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Non-Hodgkin Lymphoma Medication

  • Author: Sanjay Vinjamaram, MD, MPH; Chief Editor: Emmanuel C Besa, MD  more...
 
Updated: Jul 06, 2016
 

Medication Summary

Multiple chemotherapeutic agents are active against non-Hodgkin lymphoma (NHL) and can be used alone or in combination, depending on the histology and stage of the disease and whether the patient can tolerate chemotherapy. In addition, several biological therapies are currently available for these patients, including interferons, rituximab, and radiolabeled antibodies (the newest biological therapy).

Alkylating agents impair cell function by forming covalent bonds with DNA, ribonucleic acid (RNA), and proteins. These agents are not cell cycle phase–specific and are used for hematologic and nonhematologic malignancies.

Anthracycline antibiotics bind to nucleic acids by intercalation with base pairs of the DNA double helix, interfering with the DNA synthesis. They cause inhibition of DNA topoisomerases I and II.

Vinca alkaloids inhibit microtubule assembly, causing metaphase arrest in dividing cells. Vinca alkaloids are also cell cycle phase–specific at the M and S phase.

Glucocorticoids cause lysis of lymphoid cells, which led to their use against acute lymphoblastic leukemia (ALL), multiple myeloma, and NHL. These agents are also used as adjunctive antiemetic agents, to decrease vasogenic edema associated with tumors, and as prophylactic medication to prevent hypersensitivity reactions associated with some chemotherapeutic drugs.

Antimetabolites cause tumor cell death by inhibiting enzymes that are important in DNA synthesis.

Biological response modulators control the response of the patient's immune system to tumor cells, infecting organisms, or both.

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Cytotoxic agents

Class Summary

These agents inhibit cell growth and proliferation.

Chlorambucil (Leukeran)

 

Chlorambucil alkylates and cross-links strands of DNA, inhibiting DNA replication and RNA transcription. It is used mainly to treat indolent lymphomas, particularly chronic lymphocytic leukemia (CLL) and Waldenstrom macroglobulinemia. This agent may be preferable for elderly patients with serious comorbid medical problems who require treatment for lymphoma. It is well absorbed orally.

Cyclophosphamide (Cytoxan)

 

Cyclophosphamide is chemically related to nitrogen mustards. As an alkylating agent, the mechanism of action of the active metabolites may involve cross-linking of DNA, which may interfere with growth of normal and neoplastic cells. This agent can be used alone but is mostly used as a component of multiple combination chemotherapy regimens.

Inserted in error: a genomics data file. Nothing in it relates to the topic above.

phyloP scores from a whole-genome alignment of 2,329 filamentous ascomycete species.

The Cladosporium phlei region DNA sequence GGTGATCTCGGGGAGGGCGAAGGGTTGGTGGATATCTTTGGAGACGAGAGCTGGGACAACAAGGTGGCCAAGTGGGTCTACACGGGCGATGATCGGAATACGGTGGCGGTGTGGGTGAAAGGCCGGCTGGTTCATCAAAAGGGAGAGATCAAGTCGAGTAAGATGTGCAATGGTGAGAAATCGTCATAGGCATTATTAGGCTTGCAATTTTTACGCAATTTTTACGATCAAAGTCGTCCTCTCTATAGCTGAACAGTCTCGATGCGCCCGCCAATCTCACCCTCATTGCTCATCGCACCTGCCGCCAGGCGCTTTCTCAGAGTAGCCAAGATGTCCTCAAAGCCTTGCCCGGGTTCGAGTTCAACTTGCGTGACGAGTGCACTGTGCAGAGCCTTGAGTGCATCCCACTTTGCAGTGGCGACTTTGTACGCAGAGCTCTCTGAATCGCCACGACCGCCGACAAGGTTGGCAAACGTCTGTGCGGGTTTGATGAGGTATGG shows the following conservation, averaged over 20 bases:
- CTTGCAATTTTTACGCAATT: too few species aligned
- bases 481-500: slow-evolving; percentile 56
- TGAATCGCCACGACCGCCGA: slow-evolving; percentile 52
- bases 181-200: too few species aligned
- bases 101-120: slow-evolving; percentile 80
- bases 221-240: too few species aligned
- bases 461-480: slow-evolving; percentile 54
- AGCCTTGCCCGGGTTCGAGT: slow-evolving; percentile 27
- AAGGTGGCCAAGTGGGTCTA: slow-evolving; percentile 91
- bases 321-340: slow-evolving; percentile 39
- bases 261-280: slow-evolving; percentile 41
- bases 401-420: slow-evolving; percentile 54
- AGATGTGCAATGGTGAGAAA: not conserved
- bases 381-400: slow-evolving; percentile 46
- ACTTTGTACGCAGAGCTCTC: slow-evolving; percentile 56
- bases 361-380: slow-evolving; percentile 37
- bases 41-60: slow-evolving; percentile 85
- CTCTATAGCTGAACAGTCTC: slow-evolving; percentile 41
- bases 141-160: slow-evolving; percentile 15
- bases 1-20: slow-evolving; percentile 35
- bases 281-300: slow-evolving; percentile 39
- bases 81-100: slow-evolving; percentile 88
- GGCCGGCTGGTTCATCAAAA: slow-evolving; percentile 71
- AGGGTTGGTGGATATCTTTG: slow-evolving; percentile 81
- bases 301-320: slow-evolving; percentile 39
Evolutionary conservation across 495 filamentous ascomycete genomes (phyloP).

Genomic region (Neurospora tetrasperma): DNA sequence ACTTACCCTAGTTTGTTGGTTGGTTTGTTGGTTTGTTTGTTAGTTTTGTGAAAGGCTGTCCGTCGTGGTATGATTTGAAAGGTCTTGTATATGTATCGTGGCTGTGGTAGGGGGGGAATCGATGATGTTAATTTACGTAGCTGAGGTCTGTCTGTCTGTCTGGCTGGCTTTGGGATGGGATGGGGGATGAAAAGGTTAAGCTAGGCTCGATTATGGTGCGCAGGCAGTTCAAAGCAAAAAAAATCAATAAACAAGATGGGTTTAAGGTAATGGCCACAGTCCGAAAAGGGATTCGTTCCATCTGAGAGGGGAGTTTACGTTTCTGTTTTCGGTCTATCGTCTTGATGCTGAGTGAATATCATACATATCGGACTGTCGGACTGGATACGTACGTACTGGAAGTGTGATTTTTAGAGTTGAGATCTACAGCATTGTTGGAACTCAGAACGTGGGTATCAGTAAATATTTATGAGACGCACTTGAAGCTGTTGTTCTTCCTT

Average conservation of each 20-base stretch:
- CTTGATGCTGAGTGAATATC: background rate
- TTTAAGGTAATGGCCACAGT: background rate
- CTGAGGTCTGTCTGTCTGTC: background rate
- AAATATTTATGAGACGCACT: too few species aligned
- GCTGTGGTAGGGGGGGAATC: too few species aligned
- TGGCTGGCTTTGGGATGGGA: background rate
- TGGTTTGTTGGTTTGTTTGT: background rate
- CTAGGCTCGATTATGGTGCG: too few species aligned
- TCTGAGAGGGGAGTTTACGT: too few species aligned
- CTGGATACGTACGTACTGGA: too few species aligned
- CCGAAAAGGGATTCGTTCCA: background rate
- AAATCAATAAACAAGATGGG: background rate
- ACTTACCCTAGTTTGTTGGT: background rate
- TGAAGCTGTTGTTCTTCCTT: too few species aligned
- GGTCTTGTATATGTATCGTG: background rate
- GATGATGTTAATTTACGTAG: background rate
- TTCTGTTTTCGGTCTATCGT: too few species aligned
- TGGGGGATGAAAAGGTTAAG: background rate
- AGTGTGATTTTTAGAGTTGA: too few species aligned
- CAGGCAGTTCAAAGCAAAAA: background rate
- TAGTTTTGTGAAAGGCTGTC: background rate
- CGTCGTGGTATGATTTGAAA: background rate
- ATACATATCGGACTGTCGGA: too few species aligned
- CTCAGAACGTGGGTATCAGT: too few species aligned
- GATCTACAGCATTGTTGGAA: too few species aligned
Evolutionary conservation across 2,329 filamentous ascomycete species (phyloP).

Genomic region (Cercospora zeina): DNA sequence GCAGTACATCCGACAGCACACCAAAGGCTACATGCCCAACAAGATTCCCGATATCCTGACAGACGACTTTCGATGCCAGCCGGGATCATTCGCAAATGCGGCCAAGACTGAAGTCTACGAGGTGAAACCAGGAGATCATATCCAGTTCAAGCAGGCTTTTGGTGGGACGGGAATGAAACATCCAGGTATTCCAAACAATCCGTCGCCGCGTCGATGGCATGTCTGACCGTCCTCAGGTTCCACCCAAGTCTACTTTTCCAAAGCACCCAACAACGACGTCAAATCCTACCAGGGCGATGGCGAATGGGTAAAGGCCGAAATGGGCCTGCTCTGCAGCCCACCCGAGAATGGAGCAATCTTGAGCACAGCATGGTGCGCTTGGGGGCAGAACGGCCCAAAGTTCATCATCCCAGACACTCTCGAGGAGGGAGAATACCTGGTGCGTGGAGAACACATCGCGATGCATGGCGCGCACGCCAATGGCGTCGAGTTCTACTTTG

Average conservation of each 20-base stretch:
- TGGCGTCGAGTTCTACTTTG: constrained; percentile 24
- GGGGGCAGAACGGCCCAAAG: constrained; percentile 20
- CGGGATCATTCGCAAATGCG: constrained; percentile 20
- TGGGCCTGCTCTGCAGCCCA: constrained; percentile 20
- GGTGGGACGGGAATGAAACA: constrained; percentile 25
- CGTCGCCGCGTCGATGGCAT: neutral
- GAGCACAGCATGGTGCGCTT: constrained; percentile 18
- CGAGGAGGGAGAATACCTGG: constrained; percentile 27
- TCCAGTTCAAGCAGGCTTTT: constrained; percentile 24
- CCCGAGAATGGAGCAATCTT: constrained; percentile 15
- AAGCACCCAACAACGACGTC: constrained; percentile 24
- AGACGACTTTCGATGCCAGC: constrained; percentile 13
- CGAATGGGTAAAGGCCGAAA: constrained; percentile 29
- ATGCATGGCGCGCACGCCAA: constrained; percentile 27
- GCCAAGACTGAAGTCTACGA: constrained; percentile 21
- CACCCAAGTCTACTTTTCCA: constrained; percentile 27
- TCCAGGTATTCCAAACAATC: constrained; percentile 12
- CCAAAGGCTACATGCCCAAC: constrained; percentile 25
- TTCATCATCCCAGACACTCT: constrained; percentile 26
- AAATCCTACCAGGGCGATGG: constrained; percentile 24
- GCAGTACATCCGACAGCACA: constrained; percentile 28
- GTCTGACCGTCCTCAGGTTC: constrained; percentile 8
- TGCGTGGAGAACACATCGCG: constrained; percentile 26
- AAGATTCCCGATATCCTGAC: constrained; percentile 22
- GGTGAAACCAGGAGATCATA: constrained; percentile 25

Doxorubicin (Adriamycin)

 

An anthracycline antibiotic that can intercalate with DNA, doxorubicin affects many of the functions of DNA, including synthesis. It forms DNA-cleavable complexes by interaction with topoisomerase II, which is responsible for the cytocidal activity of the drug. Doxorubicin is administered IV and distributes widely into bodily tissues, including the heart, kidneys, lungs, liver, and spleen. It does not cross the blood-brain barrier and is excreted primarily in bile. It forms an important part of multiple chemotherapeutic regimens for lymphomas, including cyclophosphamide, hydroxydaunomycin (doxorubicin), vincristine (Oncovin), and prednisone (CHOP).

Vincristine (Oncovin)

 

The mechanism of action of vincristine is uncertain. It may involve a decrease in reticuloendothelial cell function or an increase in platelet production; however, neither of these mechanisms fully explains the effect in thrombocytopenic purpura and hemolytic-uremic syndrome. Vincristine is used in hematologic and nonhematologic malignancies. It is a component of CHOP and other regimens for lymphoma.

Fludarabine (Fludara)

 

Fludarabine is a purine analogue that interferes with DNA synthesis by inhibiting ribonucleotide reductase. It is also incorporated into RNA, causing inhibition of RNA and protein synthesis; however, its primary effect may result from activation of apoptosis.

Pralatrexate (Folotyn)

 

This agent is a folate inhibitor. It is indicated for relapsed or refractory peripheral T-cell lymphoma.

Nelarabine (Arranon)

 

Nelarabine is a prodrug of the deoxyguanosine analogue 9-beta-D-arabinofuranosylguanine (ara-G). It is converted to the active 5'-triphosphate, ara-GTP, a T-cell–selective nucleoside analog. Leukemic blast cells accumulate ara-GTP. This allows for incorporation into DNA, leading to inhibition of DNA synthesis and cell death.

Etoposide (Toposar)

 

Etoposide is a glycosidic derivative of podophyllotoxin that exerts its cytotoxic effect through stabilization of the normally transient covalent intermediates formed between DNA substrate and topoisomerase II, leading to single- and double-strand DNA breaks. This causes cell proliferation to arrest in the late S or early G2 portion of the cell cycle.

Mitoxantrone (Novantrone)

 

Mitoxantrone inhibits cell proliferation by intercalating DNA and inhibiting topoisomerase II.

Cytarabine

 

Cytarabine is converted intracellularly to the active compound cytarabine-5'-triphosphate, which inhibits DNA polymerase. It is cell cycle S phase specific and it blocks the progression from the G1 to the S phase, in turn killing cells that undergo DNA synthesis in the S phase of the cell proliferation cycle.

Bendamustine (Treanda)

 

Bendamustine is an alkylating agent that is a bifunctional mechlorethamine derivative. It forms covalent bonds with electron-rich nucleophilic moieties that can lead to cell death. It is active against both quiescent and dividing cells and is indicated for chronic lymphocytic leukemia (CLL).

Carboplatin

 

Carboplatin is an analog of cisplatin. This is a heavy metal coordination complex that exerts its cytotoxic effect by platination of DNA, a mechanism analogous to alkylation, leading to interstrand and intrastrand DNA cross-links and inhibition of DNA replication. It binds to protein and other compounds containing the SH group. Cytotoxicity can occur at any stage of the cell cycle, but the cell is most vulnerable to action of these drugs in the G1 and S phases. It has same efficacy as cisplatin, but with a better toxicity profile. The main advantages over cisplatin include less nephrotoxicity and ototoxicity, the lack of a need for extensive prehydration, and a smaller likelihood of inducing nausea and vomiting; however, it is more likely to induce myelotoxicity.